best patrotic songs swades
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As lockdown continues, it’s going to be a quiet Independence Day for India. Team Film Companion curates a playlist of patriotic songs from movies to help you get into the mood. These are powerful melodies that will most likely leave you with a lump in your throat.

Endru thaniyum indha sudhanthira dhaagam (Kappalottiya Thamizhan, 1961)

All the songs in this BR Panthulu biopic of freedom fighter VO Chidambaram Pillai are taken from the works of the poet Subramania Bharati. We even see Bharati himself (memorably embodied by SV Subbiah), singing ‘Endru thaniyum indha sudhanthira dhaagam’, just after the people of Tuticorin have begun to burn foreign-made clothes. (Chidambaram Pillai was one of the pillars behind the Swadeshi movement).) But I’m talking about the wrenching female version of this song, which comes at the end, as Chidambaram Pillai lies dying, his thirst for freedom still unquenched. The words, the sentiment, the yearning in P Leela’s voice – the song makes you feel what a thousand such patriots must have felt. – Baradwaj Rangan

Kar Chale Hum Fida (Haqeeqat, 1964)

Haqeeqat, set against the Indo-Chinese War in 1962, is arguably Hindi cinema’s finest war film. The black and white film, largely shot on location in Ladakh, has a pristine beauty and epic drama – especially the climactic song, ‘Kar Chale Hum Fida’. The Indian troops have been massacred. We see close-ups of the soldiers, their dead bodies and blank eyes as the song plays. But the music by Madan Mohan and lyrics by Kaifi Azmi, are so rousing that defeat is replaced with determination to rise and fight again. ‘Kar Chale Hum Fida’ gives me goose bumps and tears – it’s a straight shot of patriotism!  – Anupama Chopra

Thaneer Vitto Valarthom Sarvesa, Ippayirai Kaneeraal Kaathom  (Kappalottiya Thamizhan, 1961)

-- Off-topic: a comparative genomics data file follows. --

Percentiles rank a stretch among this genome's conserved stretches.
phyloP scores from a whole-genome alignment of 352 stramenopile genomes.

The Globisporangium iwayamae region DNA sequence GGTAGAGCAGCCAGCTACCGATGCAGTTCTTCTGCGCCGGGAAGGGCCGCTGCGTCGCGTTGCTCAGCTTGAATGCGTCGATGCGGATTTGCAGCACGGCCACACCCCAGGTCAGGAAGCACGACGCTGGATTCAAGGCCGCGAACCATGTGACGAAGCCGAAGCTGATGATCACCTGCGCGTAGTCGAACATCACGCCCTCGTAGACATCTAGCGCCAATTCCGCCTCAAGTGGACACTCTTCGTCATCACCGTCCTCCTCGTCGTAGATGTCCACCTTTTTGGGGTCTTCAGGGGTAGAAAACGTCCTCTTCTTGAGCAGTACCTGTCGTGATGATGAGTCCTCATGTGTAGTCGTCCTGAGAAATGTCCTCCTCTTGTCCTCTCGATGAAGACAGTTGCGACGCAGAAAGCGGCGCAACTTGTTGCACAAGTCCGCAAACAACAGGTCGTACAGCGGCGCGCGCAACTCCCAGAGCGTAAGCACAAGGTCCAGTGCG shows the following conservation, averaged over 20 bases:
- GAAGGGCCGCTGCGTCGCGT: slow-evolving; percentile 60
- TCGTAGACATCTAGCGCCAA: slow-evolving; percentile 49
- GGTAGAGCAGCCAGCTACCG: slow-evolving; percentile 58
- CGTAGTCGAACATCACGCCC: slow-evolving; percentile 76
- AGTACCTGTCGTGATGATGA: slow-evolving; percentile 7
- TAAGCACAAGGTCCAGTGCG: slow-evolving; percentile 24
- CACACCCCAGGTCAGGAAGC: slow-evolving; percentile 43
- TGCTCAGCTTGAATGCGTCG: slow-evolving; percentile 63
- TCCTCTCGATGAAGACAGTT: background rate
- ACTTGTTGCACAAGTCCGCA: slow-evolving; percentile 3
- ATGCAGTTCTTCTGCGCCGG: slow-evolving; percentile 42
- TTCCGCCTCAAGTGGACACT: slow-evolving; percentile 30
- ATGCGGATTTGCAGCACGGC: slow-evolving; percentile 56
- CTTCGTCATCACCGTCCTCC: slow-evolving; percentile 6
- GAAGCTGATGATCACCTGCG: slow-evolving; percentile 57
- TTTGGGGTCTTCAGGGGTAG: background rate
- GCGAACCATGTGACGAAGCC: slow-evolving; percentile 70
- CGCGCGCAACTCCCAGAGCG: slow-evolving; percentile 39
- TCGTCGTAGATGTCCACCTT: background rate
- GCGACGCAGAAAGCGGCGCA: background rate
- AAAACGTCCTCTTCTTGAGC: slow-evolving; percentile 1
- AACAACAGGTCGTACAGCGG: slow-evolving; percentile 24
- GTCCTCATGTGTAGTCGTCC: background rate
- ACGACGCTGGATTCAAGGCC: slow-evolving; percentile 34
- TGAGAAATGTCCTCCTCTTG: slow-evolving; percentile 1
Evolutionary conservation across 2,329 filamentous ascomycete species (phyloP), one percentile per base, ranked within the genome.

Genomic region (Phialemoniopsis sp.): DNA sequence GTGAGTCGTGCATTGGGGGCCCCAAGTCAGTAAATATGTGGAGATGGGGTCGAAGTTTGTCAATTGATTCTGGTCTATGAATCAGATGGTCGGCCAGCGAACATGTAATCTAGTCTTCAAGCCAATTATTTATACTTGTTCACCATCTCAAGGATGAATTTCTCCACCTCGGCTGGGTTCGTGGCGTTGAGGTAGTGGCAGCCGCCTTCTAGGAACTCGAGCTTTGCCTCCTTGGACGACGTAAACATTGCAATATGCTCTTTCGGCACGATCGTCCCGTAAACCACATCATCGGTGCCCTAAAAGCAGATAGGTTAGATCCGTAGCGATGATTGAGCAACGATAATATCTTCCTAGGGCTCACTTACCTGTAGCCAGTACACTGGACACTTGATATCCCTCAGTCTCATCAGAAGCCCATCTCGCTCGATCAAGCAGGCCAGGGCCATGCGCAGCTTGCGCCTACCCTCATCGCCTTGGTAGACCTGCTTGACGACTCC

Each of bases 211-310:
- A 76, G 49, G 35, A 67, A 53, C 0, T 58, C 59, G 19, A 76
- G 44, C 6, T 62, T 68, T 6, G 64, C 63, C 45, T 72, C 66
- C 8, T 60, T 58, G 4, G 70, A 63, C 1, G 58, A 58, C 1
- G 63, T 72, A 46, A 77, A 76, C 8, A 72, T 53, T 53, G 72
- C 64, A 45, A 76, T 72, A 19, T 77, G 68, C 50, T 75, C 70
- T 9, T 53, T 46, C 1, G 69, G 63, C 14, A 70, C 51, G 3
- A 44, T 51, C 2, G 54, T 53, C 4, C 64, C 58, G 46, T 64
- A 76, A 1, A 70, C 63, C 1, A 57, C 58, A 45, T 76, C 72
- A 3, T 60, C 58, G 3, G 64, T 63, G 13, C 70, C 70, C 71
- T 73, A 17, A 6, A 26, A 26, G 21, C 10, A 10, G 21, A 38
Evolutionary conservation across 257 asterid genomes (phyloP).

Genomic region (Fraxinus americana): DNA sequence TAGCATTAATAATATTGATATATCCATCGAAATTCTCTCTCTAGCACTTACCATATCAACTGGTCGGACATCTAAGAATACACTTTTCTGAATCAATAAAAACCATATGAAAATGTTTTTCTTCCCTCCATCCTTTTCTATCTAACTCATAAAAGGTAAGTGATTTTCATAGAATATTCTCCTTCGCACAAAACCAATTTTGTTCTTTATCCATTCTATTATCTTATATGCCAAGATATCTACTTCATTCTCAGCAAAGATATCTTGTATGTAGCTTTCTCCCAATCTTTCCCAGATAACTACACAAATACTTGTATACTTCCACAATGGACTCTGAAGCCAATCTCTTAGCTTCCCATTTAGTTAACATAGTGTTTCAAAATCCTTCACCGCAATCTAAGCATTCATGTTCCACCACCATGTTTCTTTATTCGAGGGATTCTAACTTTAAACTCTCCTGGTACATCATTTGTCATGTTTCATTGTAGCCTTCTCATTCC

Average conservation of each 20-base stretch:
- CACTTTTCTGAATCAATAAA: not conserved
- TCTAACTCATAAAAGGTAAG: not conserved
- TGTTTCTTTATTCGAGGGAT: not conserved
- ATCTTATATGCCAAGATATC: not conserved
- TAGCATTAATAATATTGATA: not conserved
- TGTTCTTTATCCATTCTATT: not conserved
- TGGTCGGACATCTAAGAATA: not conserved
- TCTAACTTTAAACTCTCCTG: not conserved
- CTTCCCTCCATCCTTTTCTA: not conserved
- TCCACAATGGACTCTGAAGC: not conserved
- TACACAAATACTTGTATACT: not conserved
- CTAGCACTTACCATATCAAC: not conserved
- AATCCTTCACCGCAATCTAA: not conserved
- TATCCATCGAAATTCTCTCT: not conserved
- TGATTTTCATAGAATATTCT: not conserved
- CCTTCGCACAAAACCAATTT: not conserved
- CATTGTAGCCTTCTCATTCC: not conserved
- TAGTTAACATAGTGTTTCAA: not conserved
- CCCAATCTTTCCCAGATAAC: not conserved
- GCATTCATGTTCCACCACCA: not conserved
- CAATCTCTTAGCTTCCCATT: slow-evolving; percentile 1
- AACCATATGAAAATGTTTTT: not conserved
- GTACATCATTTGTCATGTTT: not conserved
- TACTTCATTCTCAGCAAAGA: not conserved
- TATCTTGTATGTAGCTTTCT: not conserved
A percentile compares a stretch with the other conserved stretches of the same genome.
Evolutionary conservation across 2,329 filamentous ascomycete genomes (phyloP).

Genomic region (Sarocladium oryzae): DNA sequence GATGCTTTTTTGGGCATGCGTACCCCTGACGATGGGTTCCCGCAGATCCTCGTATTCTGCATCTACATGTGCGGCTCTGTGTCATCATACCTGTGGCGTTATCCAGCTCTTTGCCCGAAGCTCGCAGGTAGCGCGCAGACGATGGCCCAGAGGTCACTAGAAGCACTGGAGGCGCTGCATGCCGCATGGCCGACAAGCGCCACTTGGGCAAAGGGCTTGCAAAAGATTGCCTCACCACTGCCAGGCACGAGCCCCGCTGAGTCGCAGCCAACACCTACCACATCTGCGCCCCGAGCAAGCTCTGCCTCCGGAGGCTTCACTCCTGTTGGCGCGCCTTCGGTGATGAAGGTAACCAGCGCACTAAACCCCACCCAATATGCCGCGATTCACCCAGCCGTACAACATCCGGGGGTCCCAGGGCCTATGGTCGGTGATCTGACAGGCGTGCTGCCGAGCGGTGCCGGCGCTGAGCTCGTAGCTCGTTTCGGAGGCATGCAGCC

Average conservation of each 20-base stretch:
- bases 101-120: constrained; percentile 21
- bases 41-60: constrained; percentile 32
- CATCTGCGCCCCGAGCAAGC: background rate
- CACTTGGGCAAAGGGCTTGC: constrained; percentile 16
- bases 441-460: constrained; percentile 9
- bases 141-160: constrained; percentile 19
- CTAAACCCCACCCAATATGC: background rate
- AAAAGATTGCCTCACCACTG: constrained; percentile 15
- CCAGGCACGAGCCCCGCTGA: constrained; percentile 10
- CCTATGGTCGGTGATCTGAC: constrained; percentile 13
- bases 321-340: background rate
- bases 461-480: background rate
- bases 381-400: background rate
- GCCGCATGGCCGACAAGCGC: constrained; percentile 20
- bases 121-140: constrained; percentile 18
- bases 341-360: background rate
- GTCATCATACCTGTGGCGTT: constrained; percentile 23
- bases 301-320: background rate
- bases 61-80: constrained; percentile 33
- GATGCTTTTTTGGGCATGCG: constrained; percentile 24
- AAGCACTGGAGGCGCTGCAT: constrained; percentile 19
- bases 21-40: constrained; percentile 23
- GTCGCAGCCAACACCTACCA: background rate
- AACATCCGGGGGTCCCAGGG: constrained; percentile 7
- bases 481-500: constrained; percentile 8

Imagine freedom as a living breathing field full of crops, nourished not with water, but tears. Imagine that wilting. That’s what Bharathi sings about when he’s told of the difficulties VO Chidambaram is facing in the Coimbatore prison he’s imprisoned in.The song cuts to the Salem prison where Subramaniya Siva suffers.Bharathi beseeches his favourite goddess Parasakthi, and asks her if this is the grace she bestows on her children. I first heard this song when amma sat me down on the washing stone in the backyard and told me about the freedom struggle. Her voice rang loud and clear, and then the tears flowed. I watched this film years later, and even now, more than the visuals and Sivaji Ganesan, Bharathi’s compassion and tender heart and the unfairness of what’s happening to those championing freedom is what shines through. – Subha J Rao

Bharat Humko Jaan Se Pyaara Hai (Roja, 1992)

When I hear the term “patriotic,” ever since I was a child this has been the only anthem that has sprung to mind. It’s haunting in so many ways – music, lyrics, the way it’s used in Mani Ratnam’s Roja – but not least because of the duality of A.R. Rahman’s composition. The tranquil part of the song in Hariharan’s voice (“Sadiyo se bharat bhoomi duniya ki shaan hai”) is almost a prayer that’s taught in school: it’s what we expect patriotism to be. The torrid part of the song in chorus (“Udje nahi apna chaman / toote nahi apna vatan”) plays out like an inner sense of foreboding – it’s almost a premonition of the future, an advance cry for help. Well, the future is here, and the song in its entirety is more relevant than ever before. – Rahul Desai 

Azadi (Bose: The Forgotten Hero, 2004)

Sung in Rahman’s iconic, inimitable nasal voice that chops off syllables, to Javed Akhtar’s rousing lyrics, this song has that goosebump-inducing quality where the notes suddenly spike after a de-crescendo. It gives the flailing but strident Indian National Army (INA) of Bose a hefty, much needed Bollywood gloss of hope. – Prathyush Parasuraman

 

Mera Rang De (Legend of Bhagat Singh, 2002)

Taking off on the song written by Pandit Rama Prasad ‘Bismil’ and his friends at the Lucknow Central Jail, arrested after the Kakori train dacoity, the AR Rahman composition captures the nationalistic fervour of the freedom struggle against the British. The highlight is the superb, earthy singing by Sonu Nigam and Punjabi singer Manmohan Waris, brothers in arms in a great sacrifice. The song has become inseparable from scenes from the Rajkumar Santoshi film of Bhagat, Sukhdev and Rajguru singing on their last walk to the gallows. – Sankhayan Ghosh

Yeh Jo Des Hai Tera (Swades, 2004)

A song so full of feeling that you let it take hold of you even without noticing the masterful individual elements— the shehnai refrain, the gentle humming chorus, the beautiful chord shifts, the beats, the two different antaras. It may be about the protagonist of Swades longing for India, but in the inimitably sweeping AR Rahman quality, it transcends and becomes universal. Not only one of the best patriotic film songs but also one of the composer’s best. – Sankhayan Ghosh

 

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